** Make sure that the mentee understands that this decision to divorce is not something that is under his/her control, but that he/she should talk to his parents about how it is making him/her feel as a part of the family.

** Explain to the mentee that parents staying married only because of kids can result in an overall bad experience.

** Try to be a source of stability during a potentially stressful, sad, and confusing phase in your mentee’s life.

** Allow your mentee to talk to you about the situation and try to just listen and comfort rather than fix. Remind them that you are a safe person to talk to and acknowledge how hard this must be for them.

** If you have personal experience with divorce share it with them so they know they are not alone, but be appreciative of how their experience is different and highly personal.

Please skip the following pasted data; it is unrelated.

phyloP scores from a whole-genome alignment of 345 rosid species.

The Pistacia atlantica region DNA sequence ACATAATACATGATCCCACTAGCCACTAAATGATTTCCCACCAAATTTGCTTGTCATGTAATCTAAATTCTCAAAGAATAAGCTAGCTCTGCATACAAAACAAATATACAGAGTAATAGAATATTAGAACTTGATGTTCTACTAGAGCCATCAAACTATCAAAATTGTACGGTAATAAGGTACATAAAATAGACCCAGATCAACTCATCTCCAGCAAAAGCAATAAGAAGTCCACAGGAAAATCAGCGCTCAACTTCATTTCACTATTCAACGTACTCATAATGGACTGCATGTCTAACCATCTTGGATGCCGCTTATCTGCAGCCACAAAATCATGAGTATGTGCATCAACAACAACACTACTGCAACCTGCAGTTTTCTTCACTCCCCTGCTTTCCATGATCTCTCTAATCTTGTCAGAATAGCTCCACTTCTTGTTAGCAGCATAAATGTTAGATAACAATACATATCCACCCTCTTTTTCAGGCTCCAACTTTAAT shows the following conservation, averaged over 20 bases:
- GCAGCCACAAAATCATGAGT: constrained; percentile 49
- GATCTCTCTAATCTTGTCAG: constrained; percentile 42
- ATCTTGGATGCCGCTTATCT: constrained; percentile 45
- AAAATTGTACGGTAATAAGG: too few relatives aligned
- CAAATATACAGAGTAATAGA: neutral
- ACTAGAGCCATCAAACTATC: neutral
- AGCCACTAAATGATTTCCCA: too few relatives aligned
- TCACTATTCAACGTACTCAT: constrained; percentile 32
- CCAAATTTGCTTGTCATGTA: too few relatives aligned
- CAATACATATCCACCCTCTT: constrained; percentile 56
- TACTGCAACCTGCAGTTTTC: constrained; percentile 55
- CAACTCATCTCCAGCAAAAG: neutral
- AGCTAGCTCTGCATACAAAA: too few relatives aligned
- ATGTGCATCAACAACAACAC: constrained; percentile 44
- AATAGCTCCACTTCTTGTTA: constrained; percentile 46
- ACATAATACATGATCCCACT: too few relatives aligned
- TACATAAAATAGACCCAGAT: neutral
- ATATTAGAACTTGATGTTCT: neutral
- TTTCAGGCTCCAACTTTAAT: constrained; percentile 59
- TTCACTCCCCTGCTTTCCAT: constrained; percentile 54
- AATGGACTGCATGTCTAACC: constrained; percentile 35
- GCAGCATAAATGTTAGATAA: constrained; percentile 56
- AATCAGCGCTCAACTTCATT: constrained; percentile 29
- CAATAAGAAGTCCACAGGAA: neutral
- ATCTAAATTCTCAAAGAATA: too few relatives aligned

** Check out this website for a good source of information on how parents can make divorce an easier experience for their children.

Monday, November 21, 2011

What Do You Think?: Sneaking Out


Megan is so excited to go to the big football game this Friday. It is the championship game against the rival high school. She and her best friends have decided to wear the school colors and even paint their faces! That is all everyone is talking about. But when she gets home Friday after school she is confronted by her parents in the kitchen. They have her progress report and see that she is not doing well in school. Megan’s parents tell her she is grounded and can not go to the football game tonight. Megan runs to her room and starts crying. She calls her best friends and tells them she won’t be able to go to the game. They are all bummed out.